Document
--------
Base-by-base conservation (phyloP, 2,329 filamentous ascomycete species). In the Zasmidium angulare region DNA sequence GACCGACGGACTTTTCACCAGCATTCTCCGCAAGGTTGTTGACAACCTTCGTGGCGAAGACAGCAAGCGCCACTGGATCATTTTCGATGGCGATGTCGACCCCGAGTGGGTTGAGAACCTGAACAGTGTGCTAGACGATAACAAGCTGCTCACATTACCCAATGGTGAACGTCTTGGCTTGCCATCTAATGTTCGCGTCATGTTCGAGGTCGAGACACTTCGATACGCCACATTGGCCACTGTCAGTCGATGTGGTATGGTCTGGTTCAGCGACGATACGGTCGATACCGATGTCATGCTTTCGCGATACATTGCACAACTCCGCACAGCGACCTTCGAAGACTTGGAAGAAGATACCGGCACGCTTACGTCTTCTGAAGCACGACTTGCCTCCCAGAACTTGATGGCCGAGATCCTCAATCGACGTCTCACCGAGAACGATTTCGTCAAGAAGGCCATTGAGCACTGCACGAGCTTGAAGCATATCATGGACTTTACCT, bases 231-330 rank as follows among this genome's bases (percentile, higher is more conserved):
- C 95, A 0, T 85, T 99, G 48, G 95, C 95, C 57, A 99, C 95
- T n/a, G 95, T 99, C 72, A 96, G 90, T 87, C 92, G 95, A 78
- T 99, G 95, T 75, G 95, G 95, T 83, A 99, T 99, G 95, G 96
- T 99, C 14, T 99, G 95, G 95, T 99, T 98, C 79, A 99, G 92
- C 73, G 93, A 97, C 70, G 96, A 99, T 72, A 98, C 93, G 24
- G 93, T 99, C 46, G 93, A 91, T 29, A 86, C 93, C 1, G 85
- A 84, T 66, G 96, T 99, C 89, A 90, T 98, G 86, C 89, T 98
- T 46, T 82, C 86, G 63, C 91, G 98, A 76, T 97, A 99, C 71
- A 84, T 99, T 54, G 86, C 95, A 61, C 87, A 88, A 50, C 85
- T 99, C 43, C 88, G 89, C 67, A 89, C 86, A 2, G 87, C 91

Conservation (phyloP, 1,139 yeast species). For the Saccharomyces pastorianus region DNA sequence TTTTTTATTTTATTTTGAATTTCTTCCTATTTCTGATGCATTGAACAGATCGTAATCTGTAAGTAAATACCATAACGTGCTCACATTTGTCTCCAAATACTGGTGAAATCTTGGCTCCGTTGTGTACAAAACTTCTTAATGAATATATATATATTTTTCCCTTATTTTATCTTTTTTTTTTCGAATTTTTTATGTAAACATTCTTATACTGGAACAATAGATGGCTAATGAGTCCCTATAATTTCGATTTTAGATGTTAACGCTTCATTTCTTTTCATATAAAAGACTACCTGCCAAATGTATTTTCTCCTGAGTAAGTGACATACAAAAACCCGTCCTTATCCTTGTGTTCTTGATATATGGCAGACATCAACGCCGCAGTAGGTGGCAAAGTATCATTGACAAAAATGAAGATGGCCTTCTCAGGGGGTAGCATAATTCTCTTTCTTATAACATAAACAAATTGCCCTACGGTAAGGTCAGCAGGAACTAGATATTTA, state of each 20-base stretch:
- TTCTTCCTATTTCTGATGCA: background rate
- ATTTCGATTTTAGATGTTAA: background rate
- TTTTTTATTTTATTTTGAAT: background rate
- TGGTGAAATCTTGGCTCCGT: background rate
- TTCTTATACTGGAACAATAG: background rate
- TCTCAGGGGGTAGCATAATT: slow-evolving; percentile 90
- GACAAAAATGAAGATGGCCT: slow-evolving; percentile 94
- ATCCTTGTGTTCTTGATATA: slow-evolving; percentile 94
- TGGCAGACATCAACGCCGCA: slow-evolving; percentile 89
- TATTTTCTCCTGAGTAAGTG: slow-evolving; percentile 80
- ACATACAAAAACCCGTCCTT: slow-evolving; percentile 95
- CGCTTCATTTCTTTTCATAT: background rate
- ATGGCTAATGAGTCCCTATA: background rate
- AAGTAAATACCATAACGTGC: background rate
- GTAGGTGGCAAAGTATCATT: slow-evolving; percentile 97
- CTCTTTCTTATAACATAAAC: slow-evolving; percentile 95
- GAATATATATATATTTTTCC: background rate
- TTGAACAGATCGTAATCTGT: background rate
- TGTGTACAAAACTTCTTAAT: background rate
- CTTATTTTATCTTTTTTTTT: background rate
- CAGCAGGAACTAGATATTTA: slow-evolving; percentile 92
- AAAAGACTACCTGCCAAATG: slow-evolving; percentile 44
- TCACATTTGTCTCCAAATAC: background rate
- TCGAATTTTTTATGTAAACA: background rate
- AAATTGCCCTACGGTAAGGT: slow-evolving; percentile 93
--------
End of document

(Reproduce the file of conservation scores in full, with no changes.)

Base-by-base conservation (phyloP, 2,329 filamentous ascomycete species). In the Zasmidium angulare region DNA sequence GACCGACGGACTTTTCACCAGCATTCTCCGCAAGGTTGTTGACAACCTTCGTGGCGAAGACAGCAAGCGCCACTGGATCATTTTCGATGGCGATGTCGACCCCGAGTGGGTTGAGAACCTGAACAGTGTGCTAGACGATAACAAGCTGCTCACATTACCCAATGGTGAACGTCTTGGCTTGCCATCTAATGTTCGCGTCATGTTCGAGGTCGAGACACTTCGATACGCCACATTGGCCACTGTCAGTCGATGTGGTATGGTCTGGTTCAGCGACGATACGGTCGATACCGATGTCATGCTTTCGCGATACATTGCACAACTCCGCACAGCGACCTTCGAAGACTTGGAAGAAGATACCGGCACGCTTACGTCTTCTGAAGCACGACTTGCCTCCCAGAACTTGATGGCCGAGATCCTCAATCGACGTCTCACCGAGAACGATTTCGTCAAGAAGGCCATTGAGCACTGCACGAGCTTGAAGCATATCATGGACTTTACCT, bases 231-330 rank as follows among this genome's bases (percentile, higher is more conserved):
- C 95, A 0, T 85, T 99, G 48, G 95, C 95, C 57, A 99, C 95
- T n/a, G 95, T 99, C 72, A 96, G 90, T 87, C 92, G 95, A 78
- T 99, G 95, T 75, G 95, G 95, T 83, A 99, T 99, G 95, G 96
- T 99, C 14, T 99, G 95, G 95, T 99, T 98, C 79, A 99, G 92
- C 73, G 93, A 97, C 70, G 96, A 99, T 72, A 98, C 93, G 24
- G 93, T 99, C 46, G 93, A 91, T 29, A 86, C 93, C 1, G 85
- A 84, T 66, G 96, T 99, C 89, A 90, T 98, G 86, C 89, T 98
- T 46, T 82, C 86, G 63, C 91, G 98, A 76, T 97, A 99, C 71
- A 84, T 99, T 54, G 86, C 95, A 61, C 87, A 88, A 50, C 85
- T 99, C 43, C 88, G 89, C 67, A 89, C 86, A 2, G 87, C 91

Conservation (phyloP, 1,139 yeast species). For the Saccharomyces pastorianus region DNA sequence TTTTTTATTTTATTTTGAATTTCTTCCTATTTCTGATGCATTGAACAGATCGTAATCTGTAAGTAAATACCATAACGTGCTCACATTTGTCTCCAAATACTGGTGAAATCTTGGCTCCGTTGTGTACAAAACTTCTTAATGAATATATATATATTTTTCCCTTATTTTATCTTTTTTTTTTCGAATTTTTTATGTAAACATTCTTATACTGGAACAATAGATGGCTAATGAGTCCCTATAATTTCGATTTTAGATGTTAACGCTTCATTTCTTTTCATATAAAAGACTACCTGCCAAATGTATTTTCTCCTGAGTAAGTGACATACAAAAACCCGTCCTTATCCTTGTGTTCTTGATATATGGCAGACATCAACGCCGCAGTAGGTGGCAAAGTATCATTGACAAAAATGAAGATGGCCTTCTCAGGGGGTAGCATAATTCTCTTTCTTATAACATAAACAAATTGCCCTACGGTAAGGTCAGCAGGAACTAGATATTTA, state of each 20-base stretch:
- TTCTTCCTATTTCTGATGCA: background rate
- ATTTCGATTTTAGATGTTAA: background rate
- TTTTTTATTTTATTTTGAAT: background rate
- TGGTGAAATCTTGGCTCCGT: background rate
- TTCTTATACTGGAACAATAG: background rate
- TCTCAGGGGGTAGCATAATT: slow-evolving; percentile 90
- GACAAAAATGAAGATGGCCT: slow-evolving; percentile 94
- ATCCTTGTGTTCTTGATATA: slow-evolving; percentile 94
- TGGCAGACATCAACGCCGCA: slow-evolving; percentile 89
- TATTTTCTCCTGAGTAAGTG: slow-evolving; percentile 80
- ACATACAAAAACCCGTCCTT: slow-evolving; percentile 95
- CGCTTCATTTCTTTTCATAT: background rate
- ATGGCTAATGAGTCCCTATA: background rate
- AAGTAAATACCATAACGTGC: background rate
- GTAGGTGGCAAAGTATCATT: slow-evolving; percentile 97
- CTCTTTCTTATAACATAAAC: slow-evolving; percentile 95
- GAATATATATATATTTTTCC: background rate
- TTGAACAGATCGTAATCTGT: background rate
- TGTGTACAAAACTTCTTAAT: background rate
- CTTATTTTATCTTTTTTTTT: background rate
- CAGCAGGAACTAGATATTTA: slow-evolving; percentile 92
- AAAAGACTACCTGCCAAATG: slow-evolving; percentile 44
- TCACATTTGTCTCCAAATAC: background rate
- TCGAATTTTTTATGTAAACA: background rate
- AAATTGCCCTACGGTAAGGT: slow-evolving; percentile 93